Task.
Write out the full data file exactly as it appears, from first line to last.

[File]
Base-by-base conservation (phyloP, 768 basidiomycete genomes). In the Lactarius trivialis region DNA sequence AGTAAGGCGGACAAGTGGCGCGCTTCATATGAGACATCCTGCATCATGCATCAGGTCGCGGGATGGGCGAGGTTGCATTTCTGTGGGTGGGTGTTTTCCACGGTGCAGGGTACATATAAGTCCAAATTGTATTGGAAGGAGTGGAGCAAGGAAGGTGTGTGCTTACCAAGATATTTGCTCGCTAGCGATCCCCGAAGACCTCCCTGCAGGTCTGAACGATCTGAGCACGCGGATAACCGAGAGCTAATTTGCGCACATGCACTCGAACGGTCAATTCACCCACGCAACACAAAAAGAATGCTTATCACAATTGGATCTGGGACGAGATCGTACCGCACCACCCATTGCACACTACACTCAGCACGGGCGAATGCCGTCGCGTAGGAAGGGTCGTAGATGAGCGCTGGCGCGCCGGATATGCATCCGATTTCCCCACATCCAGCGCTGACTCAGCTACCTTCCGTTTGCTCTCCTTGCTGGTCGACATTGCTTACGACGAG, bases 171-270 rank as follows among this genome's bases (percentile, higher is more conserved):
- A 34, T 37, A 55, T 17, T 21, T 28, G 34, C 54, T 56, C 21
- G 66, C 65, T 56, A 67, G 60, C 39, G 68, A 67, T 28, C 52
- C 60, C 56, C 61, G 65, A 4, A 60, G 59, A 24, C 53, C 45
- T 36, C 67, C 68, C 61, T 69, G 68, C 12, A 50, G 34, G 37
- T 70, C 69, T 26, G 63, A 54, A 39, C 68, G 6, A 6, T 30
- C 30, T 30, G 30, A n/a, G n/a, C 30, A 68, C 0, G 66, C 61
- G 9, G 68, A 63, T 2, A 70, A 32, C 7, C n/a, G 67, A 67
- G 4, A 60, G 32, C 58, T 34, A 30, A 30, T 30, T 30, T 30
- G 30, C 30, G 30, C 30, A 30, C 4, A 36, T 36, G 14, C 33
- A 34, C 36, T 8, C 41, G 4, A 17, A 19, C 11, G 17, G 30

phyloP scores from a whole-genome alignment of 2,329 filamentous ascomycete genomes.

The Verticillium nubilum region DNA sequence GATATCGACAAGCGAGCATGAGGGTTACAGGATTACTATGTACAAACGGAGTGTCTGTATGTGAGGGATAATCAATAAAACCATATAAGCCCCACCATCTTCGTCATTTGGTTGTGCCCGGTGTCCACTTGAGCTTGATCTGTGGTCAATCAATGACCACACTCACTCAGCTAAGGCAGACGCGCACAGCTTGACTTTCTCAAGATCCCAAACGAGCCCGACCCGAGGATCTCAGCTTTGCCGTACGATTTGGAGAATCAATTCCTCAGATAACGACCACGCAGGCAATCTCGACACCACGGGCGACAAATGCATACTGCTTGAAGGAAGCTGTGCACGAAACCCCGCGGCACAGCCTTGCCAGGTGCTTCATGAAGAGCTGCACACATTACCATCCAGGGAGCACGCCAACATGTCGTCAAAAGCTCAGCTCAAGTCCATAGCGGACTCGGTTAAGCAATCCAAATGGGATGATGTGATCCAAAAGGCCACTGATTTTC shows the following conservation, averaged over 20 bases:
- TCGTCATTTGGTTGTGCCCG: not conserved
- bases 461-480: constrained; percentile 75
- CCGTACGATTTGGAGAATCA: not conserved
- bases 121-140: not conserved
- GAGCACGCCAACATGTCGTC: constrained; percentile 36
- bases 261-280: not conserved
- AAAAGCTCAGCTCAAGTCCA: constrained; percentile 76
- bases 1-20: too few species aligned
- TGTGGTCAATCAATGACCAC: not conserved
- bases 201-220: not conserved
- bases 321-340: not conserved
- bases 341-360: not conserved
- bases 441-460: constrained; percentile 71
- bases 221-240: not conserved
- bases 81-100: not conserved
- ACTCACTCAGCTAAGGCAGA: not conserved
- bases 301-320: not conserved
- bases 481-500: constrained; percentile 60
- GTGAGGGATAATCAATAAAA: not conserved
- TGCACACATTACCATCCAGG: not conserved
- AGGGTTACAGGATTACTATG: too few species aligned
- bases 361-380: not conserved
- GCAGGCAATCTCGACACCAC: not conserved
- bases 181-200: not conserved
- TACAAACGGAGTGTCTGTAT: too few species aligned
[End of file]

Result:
Base-by-base conservation (phyloP, 768 basidiomycete genomes). In the Lactarius trivialis region DNA sequence AGTAAGGCGGACAAGTGGCGCGCTTCATATGAGACATCCTGCATCATGCATCAGGTCGCGGGATGGGCGAGGTTGCATTTCTGTGGGTGGGTGTTTTCCACGGTGCAGGGTACATATAAGTCCAAATTGTATTGGAAGGAGTGGAGCAAGGAAGGTGTGTGCTTACCAAGATATTTGCTCGCTAGCGATCCCCGAAGACCTCCCTGCAGGTCTGAACGATCTGAGCACGCGGATAACCGAGAGCTAATTTGCGCACATGCACTCGAACGGTCAATTCACCCACGCAACACAAAAAGAATGCTTATCACAATTGGATCTGGGACGAGATCGTACCGCACCACCCATTGCACACTACACTCAGCACGGGCGAATGCCGTCGCGTAGGAAGGGTCGTAGATGAGCGCTGGCGCGCCGGATATGCATCCGATTTCCCCACATCCAGCGCTGACTCAGCTACCTTCCGTTTGCTCTCCTTGCTGGTCGACATTGCTTACGACGAG, bases 171-270 rank as follows among this genome's bases (percentile, higher is more conserved):
- A 34, T 37, A 55, T 17, T 21, T 28, G 34, C 54, T 56, C 21
- G 66, C 65, T 56, A 67, G 60, C 39, G 68, A 67, T 28, C 52
- C 60, C 56, C 61, G 65, A 4, A 60, G 59, A 24, C 53, C 45
- T 36, C 67, C 68, C 61, T 69, G 68, C 12, A 50, G 34, G 37
- T 70, C 69, T 26, G 63, A 54, A 39, C 68, G 6, A 6, T 30
- C 30, T 30, G 30, A n/a, G n/a, C 30, A 68, C 0, G 66, C 61
- G 9, G 68, A 63, T 2, A 70, A 32, C 7, C n/a, G 67, A 67
- G 4, A 60, G 32, C 58, T 34, A 30, A 30, T 30, T 30, T 30
- G 30, C 30, G 30, C 30, A 30, C 4, A 36, T 36, G 14, C 33
- A 34, C 36, T 8, C 41, G 4, A 17, A 19, C 11, G 17, G 30

phyloP scores from a whole-genome alignment of 2,329 filamentous ascomycete genomes.

The Verticillium nubilum region DNA sequence GATATCGACAAGCGAGCATGAGGGTTACAGGATTACTATGTACAAACGGAGTGTCTGTATGTGAGGGATAATCAATAAAACCATATAAGCCCCACCATCTTCGTCATTTGGTTGTGCCCGGTGTCCACTTGAGCTTGATCTGTGGTCAATCAATGACCACACTCACTCAGCTAAGGCAGACGCGCACAGCTTGACTTTCTCAAGATCCCAAACGAGCCCGACCCGAGGATCTCAGCTTTGCCGTACGATTTGGAGAATCAATTCCTCAGATAACGACCACGCAGGCAATCTCGACACCACGGGCGACAAATGCATACTGCTTGAAGGAAGCTGTGCACGAAACCCCGCGGCACAGCCTTGCCAGGTGCTTCATGAAGAGCTGCACACATTACCATCCAGGGAGCACGCCAACATGTCGTCAAAAGCTCAGCTCAAGTCCATAGCGGACTCGGTTAAGCAATCCAAATGGGATGATGTGATCCAAAAGGCCACTGATTTTC shows the following conservation, averaged over 20 bases:
- TCGTCATTTGGTTGTGCCCG: not conserved
- bases 461-480: constrained; percentile 75
- CCGTACGATTTGGAGAATCA: not conserved
- bases 121-140: not conserved
- GAGCACGCCAACATGTCGTC: constrained; percentile 36
- bases 261-280: not conserved
- AAAAGCTCAGCTCAAGTCCA: constrained; percentile 76
- bases 1-20: too few species aligned
- TGTGGTCAATCAATGACCAC: not conserved
- bases 201-220: not conserved
- bases 321-340: not conserved
- bases 341-360: not conserved
- bases 441-460: constrained; percentile 71
- bases 221-240: not conserved
- bases 81-100: not conserved
- ACTCACTCAGCTAAGGCAGA: not conserved
- bases 301-320: not conserved
- bases 481-500: constrained; percentile 60
- GTGAGGGATAATCAATAAAA: not conserved
- TGCACACATTACCATCCAGG: not conserved
- AGGGTTACAGGATTACTATG: too few species aligned
- bases 361-380: not conserved
- GCAGGCAATCTCGACACCAC: not conserved
- bases 181-200: not conserved
- TACAAACGGAGTGTCTGTAT: too few species aligned